High Rock Ad­ven­tures in Ohio’s Hock­ing Hills County of­fers hik­ing trails, wa­ter­falls, creeks, zip lines, old caves as well as camp­ing sites.

The Gulf Today - Time Out - - CONTENTS FOCUS - Anne Z. Cooke writes

If you paused long enough to read the trail­head signs in Ohio’s Hock­ing Hills State Park, you’d find that the Black Hand sand­stone un­der­foot was laid down 350,000 years ago, on an an­cient seabed. Or you could push ahead to the Old Man’s Cave, past a me­an­der­ing creek and down a level path. Level, it seemed, un­til both trail and creek abruptly van­ished, swal­lowed up by a hole in the earth.

The Old Man’s Cave was as fab­u­lous as it was un­ex­pected. But our next day’s out­ing, a na­ture walk booked in ad­vance, which _ to my sur­prise _ in­cluded an in­tro­duc­tion to rap­pelling _ out­did the caves by half.

Steve Ro­ley, our guide, a rock climber, gath­ered the group to­gether. “Yeah, where’s Old Rocky Top?” echoed the guy be­hind me.

But Ro­ley, a stu­dent of na­tive plants, was in no hurry as we, he pointed out the edi­ble plants that thrive be­neath hem­locks, trees de­scended from sim­i­lar hem­locks that flour­ished 10,000 years ago, when the cli­mate was cooler and moister.

“These here are jack-in-the-pul­pits and those are may ap­ples,” he said, mov­ing on to a patch of green­briar and a soli­tary sweet si­cily.

Then Ro­ley stopped short, next to two rocky walls. “Geeez,” said some­body, gaz­ing sky­ward. But be­fore you could snap your fin­gers, we’d buck­led up, climbed to the top, wob­bled over a nar­row bridge, and one-by-one, gasped, backed off into thin air and “bumped” down the wall to the ground.

“Wow, it’s easy, let’s do it again!” clam­oured the group, thrilled _ and re­lieved _ that they hadn’t backed out. And to think that a month ear­lier, I’d writ­ten off Ohio as one of the states you fly over on your way to some­where else.

And I would have, if my sis­ter, who lives in Kent, hadn’t sug­gested a get­away to the Hock­ing Hills, south­east of Colum­bus. “C’mon, this is Daniel Boone coun­try, with log cab­ins and pi­o­neer his­tory, like those books we used to read,” she said. “Ex­cept that it’s the 21st cen­tury. There’s zip lines, mu­sic fes­ti­vals, art gal­leries, an­tique malls. Even golf, or ca­noe­ing or we can look for the caves.”

“Ev­ery­body wants to see the caves,” said Au­drey Martin, at the Hock­ing Hills Tourism As­so­ci­a­tion, in Lo­gan, the county seat. “From na­ture lovers to se­ri­ous hik­ers, or fam­i­lies camp­ing or rent­ing a cabin, they all want to get out and walk.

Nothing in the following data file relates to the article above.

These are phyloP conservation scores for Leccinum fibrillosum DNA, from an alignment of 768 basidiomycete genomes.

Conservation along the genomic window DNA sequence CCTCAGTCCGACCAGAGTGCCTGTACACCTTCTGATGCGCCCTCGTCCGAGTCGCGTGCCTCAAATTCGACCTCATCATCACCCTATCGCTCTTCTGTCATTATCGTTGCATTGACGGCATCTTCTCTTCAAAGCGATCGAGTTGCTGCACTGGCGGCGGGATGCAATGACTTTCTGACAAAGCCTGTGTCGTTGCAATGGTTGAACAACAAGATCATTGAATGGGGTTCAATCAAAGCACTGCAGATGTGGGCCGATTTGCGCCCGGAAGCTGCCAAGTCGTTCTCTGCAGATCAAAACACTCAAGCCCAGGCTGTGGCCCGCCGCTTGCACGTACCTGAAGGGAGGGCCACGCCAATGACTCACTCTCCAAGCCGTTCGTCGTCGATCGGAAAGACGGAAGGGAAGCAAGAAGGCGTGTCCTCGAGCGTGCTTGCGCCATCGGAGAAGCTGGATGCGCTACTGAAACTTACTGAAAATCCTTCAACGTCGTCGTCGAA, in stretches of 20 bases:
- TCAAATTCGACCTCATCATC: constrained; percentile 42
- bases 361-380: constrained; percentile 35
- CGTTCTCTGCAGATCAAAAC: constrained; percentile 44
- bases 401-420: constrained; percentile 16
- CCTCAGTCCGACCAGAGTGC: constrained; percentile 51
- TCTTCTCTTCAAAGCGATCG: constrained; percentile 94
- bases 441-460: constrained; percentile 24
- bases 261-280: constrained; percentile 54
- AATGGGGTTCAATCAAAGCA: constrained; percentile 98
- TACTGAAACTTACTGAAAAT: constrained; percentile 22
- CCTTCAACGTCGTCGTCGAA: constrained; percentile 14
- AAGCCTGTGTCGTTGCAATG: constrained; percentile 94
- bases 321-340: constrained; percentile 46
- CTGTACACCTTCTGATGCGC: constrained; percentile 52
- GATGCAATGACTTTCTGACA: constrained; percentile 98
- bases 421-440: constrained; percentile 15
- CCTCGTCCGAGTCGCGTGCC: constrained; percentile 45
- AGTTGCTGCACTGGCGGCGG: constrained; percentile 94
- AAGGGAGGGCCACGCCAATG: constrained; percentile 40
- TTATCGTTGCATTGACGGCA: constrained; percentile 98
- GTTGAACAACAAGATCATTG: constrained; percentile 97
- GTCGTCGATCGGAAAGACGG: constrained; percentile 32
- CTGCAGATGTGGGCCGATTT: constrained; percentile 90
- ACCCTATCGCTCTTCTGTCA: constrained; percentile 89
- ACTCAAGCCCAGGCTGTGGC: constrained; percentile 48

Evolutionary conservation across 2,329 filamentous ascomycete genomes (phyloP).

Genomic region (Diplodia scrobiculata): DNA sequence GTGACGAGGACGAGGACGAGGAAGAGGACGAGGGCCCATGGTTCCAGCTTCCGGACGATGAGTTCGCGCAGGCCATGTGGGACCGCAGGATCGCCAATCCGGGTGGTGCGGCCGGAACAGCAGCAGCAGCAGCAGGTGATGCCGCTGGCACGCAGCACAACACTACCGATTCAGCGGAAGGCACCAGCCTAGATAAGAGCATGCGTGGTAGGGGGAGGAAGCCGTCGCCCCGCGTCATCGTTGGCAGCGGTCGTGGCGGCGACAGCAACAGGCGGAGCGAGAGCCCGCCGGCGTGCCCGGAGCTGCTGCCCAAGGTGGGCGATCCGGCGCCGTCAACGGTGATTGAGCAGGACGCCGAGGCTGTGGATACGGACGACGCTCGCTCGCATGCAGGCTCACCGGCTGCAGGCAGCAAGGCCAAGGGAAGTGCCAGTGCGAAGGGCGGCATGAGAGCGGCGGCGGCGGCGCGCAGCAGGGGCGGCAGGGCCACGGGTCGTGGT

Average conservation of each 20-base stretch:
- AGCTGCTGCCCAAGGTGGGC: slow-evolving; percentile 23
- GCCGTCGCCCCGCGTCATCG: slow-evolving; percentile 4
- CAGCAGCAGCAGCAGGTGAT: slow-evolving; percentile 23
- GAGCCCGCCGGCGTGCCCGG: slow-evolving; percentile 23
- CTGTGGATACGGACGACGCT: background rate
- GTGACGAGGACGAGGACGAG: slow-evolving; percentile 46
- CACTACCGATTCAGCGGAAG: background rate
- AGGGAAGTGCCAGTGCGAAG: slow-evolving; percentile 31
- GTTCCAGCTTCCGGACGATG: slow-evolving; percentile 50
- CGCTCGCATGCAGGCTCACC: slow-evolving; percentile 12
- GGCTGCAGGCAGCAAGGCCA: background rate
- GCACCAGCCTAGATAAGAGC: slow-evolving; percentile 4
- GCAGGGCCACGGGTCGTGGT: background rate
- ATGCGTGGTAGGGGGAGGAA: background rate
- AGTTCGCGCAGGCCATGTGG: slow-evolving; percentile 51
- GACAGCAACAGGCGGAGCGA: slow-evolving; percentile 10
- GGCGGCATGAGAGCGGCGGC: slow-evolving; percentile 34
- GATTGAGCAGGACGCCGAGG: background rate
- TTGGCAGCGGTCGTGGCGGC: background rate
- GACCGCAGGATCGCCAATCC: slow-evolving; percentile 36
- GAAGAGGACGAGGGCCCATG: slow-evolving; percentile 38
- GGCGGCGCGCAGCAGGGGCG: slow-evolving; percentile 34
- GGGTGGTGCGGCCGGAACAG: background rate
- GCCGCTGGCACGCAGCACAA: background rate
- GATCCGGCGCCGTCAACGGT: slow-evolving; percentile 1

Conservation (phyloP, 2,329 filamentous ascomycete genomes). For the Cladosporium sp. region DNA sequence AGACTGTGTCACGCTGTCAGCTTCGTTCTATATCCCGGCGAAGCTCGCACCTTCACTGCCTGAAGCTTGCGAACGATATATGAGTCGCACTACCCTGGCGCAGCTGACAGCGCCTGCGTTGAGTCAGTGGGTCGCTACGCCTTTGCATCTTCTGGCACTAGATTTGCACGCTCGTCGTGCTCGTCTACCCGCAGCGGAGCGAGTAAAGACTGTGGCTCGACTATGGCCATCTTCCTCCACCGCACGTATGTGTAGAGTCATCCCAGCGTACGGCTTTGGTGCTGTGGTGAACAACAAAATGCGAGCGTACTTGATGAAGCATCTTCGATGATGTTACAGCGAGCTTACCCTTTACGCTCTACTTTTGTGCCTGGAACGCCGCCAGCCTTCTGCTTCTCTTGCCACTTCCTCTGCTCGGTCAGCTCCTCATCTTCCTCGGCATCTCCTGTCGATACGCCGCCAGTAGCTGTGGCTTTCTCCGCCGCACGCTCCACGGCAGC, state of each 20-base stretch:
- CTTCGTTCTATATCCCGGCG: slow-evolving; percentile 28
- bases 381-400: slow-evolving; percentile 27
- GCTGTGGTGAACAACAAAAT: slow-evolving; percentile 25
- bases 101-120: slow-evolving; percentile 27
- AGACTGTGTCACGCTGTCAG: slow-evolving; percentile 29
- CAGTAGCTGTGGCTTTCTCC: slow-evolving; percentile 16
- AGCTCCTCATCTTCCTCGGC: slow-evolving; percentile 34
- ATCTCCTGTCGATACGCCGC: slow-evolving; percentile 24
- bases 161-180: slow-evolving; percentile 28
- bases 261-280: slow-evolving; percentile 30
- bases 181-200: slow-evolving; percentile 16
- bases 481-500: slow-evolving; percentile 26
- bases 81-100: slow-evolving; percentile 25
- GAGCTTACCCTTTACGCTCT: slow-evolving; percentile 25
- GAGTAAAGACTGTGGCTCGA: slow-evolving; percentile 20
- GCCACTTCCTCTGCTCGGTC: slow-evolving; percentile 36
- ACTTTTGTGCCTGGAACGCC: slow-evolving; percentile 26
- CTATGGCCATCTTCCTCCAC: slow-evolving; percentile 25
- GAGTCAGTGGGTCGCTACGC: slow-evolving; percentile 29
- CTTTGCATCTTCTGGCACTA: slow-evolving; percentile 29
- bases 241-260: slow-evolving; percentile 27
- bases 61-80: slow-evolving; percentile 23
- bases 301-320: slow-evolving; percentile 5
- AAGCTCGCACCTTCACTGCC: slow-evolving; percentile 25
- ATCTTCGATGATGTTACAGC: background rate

“The park gets an es­ti­mated 1.4 mil­lion vis­i­tors an­nu­ally, but the trails are rarely crowded,” she said. “But come in au­tumn, if you can. When the weather cools and the maples and birch change colours, ev­ery hill­side glows. They’re a daz­zling panorama of reds, golds, bright yel­lows and or­ange, with splashes of green. Hem­locks are ev­er­greens.”

Pack­ing up, we drove south­east to Colum­bus and on to Hock­ing County on State Route 33.

Cot­tages, barns and trail­ers mea­sured the miles; front porches, vegetable gar­dens and laun­dry on the line marked the days. Here was a rusty truck; there a flower garden. The last turn, on State Route 374, left us at our des­ti­na­tion’s door, the Inn & Spa at Cedar Falls, and to Ellen Grins­felder, the owner.

Perched on 75 green acres near the State Park, the inn was a mod­est B&B when Grins­felder in­her­ited it. To­day it’s clas­sic rus­tic-lux­ury, with a cozy lodge, nine sin­gle rooms, 12 fur­nished log cab­ins (some with kitch­enettes), four snappy yurts (where we stayed) and an out­door fire pit plus benches.

The restau­rant, the neigh­bor­hood’s best, em­ploys a full-time chef and sup­ports a large and in­ven­tive menu. The 1840s cabin houses a tiny bar and half the kitchen; a meet­ing room seat­ing 50 hosts girl­friend re­unions, county din­ners and small wed­dings.

Best of all, it was a brisk walk from the inn to the State Park where the trail loops from Cedar Falls to the Old Man’s Cave, to Rose Lake and to the new­est area, Whis­per­ing Cave. Other park sites — Con­kles Hol­low, Ash Cave, Rock House and Cantwell Cliffs — are linked by roads, a free pub­lic shut­tle bus, 35 miles of hik­ing trails and 33 miles of bri­dle trails.

The next day we toured Lo­gan, And the town’s pre­mier at­trac­tion? The Colum­bus Wash­board Fac­tory, the last Amer­i­can maker of wash­boards, the rack­ety per­cus­sion in­stru­ment favoured by coun­try and blue­grass bands.

The busi­ness, owned by James Martin, a for­mer Brit, sells thou­sands of wash­boards an­nu­ally, many to tourists lin­ger­ing in the gift shop. A sou­venir hunter’s heaven, it’s awash in games, hats, soap, honey, lo­tions, tow­els, play­ing cards, toys and, of course, wash­boards.

Hid­den in plain sight, the Old Man’s Cave sur­prises vis­i­tors ex­plor­ing the trails.

“Dog­wood Cabin,” one of 12 at the Inn & Spa at Cedar Falls, is on 75 pri­vate acres near Lo­gan, Ohio.

Cab­ins and cot­tages dot hills, hollers and mead­ows in south­east Ohio’s Hock­ing Hills.

Tight quar­ters and low ceil­ings in the Old Man’s Cave must have been un­com­fort­able.

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